Off-highway vehicles, such as ATVs, side-by-sides and dirt bikes, can be a terrific tool to help hunters retrieve their big game from the field. However, all off-highway vehicles (OHVs) have the potential to disrupt wilderness areas, and can be dangerous if operated unsafely. Arizona's Game and Fish Department has some tips to keep your use of OHVs both safe and lawful. To begin, it's important for OHV operators to keep in mind they are not allowed in any federally protected wilderness areas, and proper care should be given to ensure they do not cause or exacerbate habitat damage. Here are 10 rules that will help you keep your OHV use safe, responsible and effective:
Know and follow all regulations and laws.OHVs used within Arizona, for example, must be equipped with a spark arrestor and muffler. In addition, all machines must be registered and have a current OHV decal. To find the rules for your area, click here to locate your state's fish and game department.
Always wear a helmet.Whether you’re riding in a side-by-side utility-type vehicle (UTV), ATV or dirt bike, all riders younger than 18 years old are legally required to wear a U.S. Department of Transportation-approved helmet. However, helmets are strongly recommended for all riders.
Eye protectionis legally required for all riders if the OHV is not equipped with a windshield.
Carry firearms unloadedand cased, or in a gun rack.
Never chase or harass wildlife.Doing so is against the law.
Stay on roads and trails.Consider how you will retrieve your animal before you take a shot. It’s illegal to create your own trails as it can cause or exacerbate soil erosion and damage habitat relied upon by wildlife. Some national forests allow an exception for one-time motorized retrieval of a harvested big-game animal (limited to specific species); check with the forest you will be visiting before heading out.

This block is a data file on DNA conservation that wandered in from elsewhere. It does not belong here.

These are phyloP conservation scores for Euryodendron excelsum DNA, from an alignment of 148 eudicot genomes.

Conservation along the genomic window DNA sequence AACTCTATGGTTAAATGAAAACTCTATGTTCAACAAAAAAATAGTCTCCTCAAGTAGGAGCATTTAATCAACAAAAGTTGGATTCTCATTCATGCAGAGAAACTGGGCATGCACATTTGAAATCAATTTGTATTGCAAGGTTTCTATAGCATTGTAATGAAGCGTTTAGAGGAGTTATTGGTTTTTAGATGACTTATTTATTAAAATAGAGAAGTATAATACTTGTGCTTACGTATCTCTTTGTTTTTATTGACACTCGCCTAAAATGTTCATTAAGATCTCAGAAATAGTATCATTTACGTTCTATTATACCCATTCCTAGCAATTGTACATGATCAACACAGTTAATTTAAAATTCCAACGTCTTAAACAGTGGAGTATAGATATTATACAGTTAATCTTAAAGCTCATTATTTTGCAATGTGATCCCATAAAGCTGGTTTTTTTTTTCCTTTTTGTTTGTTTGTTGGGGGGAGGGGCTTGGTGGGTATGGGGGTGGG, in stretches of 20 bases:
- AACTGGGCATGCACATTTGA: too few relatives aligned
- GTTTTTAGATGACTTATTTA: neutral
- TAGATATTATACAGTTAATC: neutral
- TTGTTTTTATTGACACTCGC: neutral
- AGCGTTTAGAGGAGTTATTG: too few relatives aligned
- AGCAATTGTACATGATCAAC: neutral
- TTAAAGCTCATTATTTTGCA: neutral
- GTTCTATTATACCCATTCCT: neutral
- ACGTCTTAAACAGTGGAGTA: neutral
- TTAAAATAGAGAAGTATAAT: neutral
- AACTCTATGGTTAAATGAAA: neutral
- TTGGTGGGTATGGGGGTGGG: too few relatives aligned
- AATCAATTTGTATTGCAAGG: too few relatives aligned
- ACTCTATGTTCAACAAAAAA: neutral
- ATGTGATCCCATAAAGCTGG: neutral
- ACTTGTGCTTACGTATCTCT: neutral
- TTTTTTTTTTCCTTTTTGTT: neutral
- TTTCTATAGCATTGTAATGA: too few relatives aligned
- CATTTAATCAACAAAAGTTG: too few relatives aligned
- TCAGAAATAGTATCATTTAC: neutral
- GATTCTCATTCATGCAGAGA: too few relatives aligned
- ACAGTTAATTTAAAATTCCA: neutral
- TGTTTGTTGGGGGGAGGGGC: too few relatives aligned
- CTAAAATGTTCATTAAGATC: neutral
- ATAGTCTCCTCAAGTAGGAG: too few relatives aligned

Check with local law enforcement, land managers and/or property ownersbefore you head out. Area national forests are in different phases of implementing travel management rules that place restrictions on motor vehicle use within U.S. National Forest boundaries. In addition, OHVs are never allowed in federally protected wilderness areas. It’s always up to each hunter to know who owns a particular property and to determine whether there are special hunting, access and/or traveling restrictions.
Respect other hunters.To minimize conflict with others, do not ride your OHV during prime hunting hours or in areas where others are hunting. Also remember to yield the right-of-way if you encounter other hunters on foot or with pack animals. Pull to the side of the trail, turn off your engine, remove your helmet and allow them to pass safely.
Be prepared and equipped.Take area maps and guides, and have a compass, first aid kit, whistle, tire repair kit, tow rope or chain and other basic tools on hand. Also make sure to bring sunscreen, water, extra fuel and food.
Watch your speed.Keep your speed down to minimize dust and noise.